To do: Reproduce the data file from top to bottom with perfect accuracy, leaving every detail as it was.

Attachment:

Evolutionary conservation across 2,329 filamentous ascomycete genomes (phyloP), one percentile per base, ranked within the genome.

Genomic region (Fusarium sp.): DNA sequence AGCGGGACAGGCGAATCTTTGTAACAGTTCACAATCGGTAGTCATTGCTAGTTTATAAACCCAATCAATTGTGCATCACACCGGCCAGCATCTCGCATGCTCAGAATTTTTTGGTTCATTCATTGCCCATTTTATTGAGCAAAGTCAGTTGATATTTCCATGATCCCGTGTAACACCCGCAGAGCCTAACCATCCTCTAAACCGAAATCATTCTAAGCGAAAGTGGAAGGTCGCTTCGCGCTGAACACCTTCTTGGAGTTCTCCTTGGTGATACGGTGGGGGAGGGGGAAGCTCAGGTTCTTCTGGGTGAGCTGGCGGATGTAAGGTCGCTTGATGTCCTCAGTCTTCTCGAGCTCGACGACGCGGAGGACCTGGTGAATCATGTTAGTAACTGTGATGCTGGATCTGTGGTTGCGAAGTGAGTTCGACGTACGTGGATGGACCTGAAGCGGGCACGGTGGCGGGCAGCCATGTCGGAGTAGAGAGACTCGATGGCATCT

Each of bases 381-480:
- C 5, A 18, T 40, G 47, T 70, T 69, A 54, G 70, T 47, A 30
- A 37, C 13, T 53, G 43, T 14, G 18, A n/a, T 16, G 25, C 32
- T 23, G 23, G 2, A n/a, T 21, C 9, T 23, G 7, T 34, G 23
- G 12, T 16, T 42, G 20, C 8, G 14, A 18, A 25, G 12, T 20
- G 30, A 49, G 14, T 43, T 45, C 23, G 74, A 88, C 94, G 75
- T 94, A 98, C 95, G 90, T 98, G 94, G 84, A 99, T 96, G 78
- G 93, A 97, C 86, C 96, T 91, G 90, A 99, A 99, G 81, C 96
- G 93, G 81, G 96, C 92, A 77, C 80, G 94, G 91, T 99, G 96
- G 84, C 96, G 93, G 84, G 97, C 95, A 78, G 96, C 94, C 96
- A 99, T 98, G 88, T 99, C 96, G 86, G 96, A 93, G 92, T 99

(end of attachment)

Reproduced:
Evolutionary conservation across 2,329 filamentous ascomycete genomes (phyloP), one percentile per base, ranked within the genome.

Genomic region (Fusarium sp.): DNA sequence AGCGGGACAGGCGAATCTTTGTAACAGTTCACAATCGGTAGTCATTGCTAGTTTATAAACCCAATCAATTGTGCATCACACCGGCCAGCATCTCGCATGCTCAGAATTTTTTGGTTCATTCATTGCCCATTTTATTGAGCAAAGTCAGTTGATATTTCCATGATCCCGTGTAACACCCGCAGAGCCTAACCATCCTCTAAACCGAAATCATTCTAAGCGAAAGTGGAAGGTCGCTTCGCGCTGAACACCTTCTTGGAGTTCTCCTTGGTGATACGGTGGGGGAGGGGGAAGCTCAGGTTCTTCTGGGTGAGCTGGCGGATGTAAGGTCGCTTGATGTCCTCAGTCTTCTCGAGCTCGACGACGCGGAGGACCTGGTGAATCATGTTAGTAACTGTGATGCTGGATCTGTGGTTGCGAAGTGAGTTCGACGTACGTGGATGGACCTGAAGCGGGCACGGTGGCGGGCAGCCATGTCGGAGTAGAGAGACTCGATGGCATCT

Each of bases 381-480:
- C 5, A 18, T 40, G 47, T 70, T 69, A 54, G 70, T 47, A 30
- A 37, C 13, T 53, G 43, T 14, G 18, A n/a, T 16, G 25, C 32
- T 23, G 23, G 2, A n/a, T 21, C 9, T 23, G 7, T 34, G 23
- G 12, T 16, T 42, G 20, C 8, G 14, A 18, A 25, G 12, T 20
- G 30, A 49, G 14, T 43, T 45, C 23, G 74, A 88, C 94, G 75
- T 94, A 98, C 95, G 90, T 98, G 94, G 84, A 99, T 96, G 78
- G 93, A 97, C 86, C 96, T 91, G 90, A 99, A 99, G 81, C 96
- G 93, G 81, G 96, C 92, A 77, C 80, G 94, G 91, T 99, G 96
- G 84, C 96, G 93, G 84, G 97, C 95, A 78, G 96, C 94, C 96
- A 99, T 98, G 88, T 99, C 96, G 86, G 96, A 93, G 92, T 99